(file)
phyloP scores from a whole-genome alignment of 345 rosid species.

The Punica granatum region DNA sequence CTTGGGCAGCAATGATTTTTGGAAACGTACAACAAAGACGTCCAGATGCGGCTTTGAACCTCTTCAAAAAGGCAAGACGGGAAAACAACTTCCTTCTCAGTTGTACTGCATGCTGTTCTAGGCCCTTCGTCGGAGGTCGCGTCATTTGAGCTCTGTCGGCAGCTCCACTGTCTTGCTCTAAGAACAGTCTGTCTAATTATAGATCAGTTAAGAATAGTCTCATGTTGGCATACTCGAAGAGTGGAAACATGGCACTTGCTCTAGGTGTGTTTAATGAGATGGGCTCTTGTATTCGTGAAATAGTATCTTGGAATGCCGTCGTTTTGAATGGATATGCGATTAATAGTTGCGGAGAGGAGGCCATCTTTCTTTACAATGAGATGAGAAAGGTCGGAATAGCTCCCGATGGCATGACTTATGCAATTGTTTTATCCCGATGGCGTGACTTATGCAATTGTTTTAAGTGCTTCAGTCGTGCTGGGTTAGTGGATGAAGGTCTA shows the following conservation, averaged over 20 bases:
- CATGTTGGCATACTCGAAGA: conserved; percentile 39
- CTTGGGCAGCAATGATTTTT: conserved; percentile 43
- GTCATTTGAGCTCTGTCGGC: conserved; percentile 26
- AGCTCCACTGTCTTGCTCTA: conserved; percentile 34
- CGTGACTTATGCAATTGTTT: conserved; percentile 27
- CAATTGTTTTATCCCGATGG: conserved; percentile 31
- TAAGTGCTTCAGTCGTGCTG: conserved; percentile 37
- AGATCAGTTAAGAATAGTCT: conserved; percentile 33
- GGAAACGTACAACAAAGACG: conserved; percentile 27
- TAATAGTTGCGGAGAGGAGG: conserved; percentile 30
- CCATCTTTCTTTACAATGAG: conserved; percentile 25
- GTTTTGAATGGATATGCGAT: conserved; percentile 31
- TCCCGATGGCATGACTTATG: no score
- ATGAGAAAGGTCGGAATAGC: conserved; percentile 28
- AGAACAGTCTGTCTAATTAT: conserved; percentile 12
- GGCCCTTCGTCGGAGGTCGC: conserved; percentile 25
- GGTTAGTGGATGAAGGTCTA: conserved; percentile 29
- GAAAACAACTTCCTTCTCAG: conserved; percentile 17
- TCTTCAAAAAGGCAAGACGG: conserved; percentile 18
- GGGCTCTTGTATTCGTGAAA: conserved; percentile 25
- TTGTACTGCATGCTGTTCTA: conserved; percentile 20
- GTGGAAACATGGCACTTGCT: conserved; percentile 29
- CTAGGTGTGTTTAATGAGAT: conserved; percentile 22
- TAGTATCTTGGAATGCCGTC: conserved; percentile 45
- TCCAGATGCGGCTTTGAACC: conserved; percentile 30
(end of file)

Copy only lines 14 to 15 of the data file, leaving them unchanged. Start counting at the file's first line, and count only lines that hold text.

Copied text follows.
- GTTTTGAATGGATATGCGAT: conserved; percentile 31
- TCCCGATGGCATGACTTATG: no score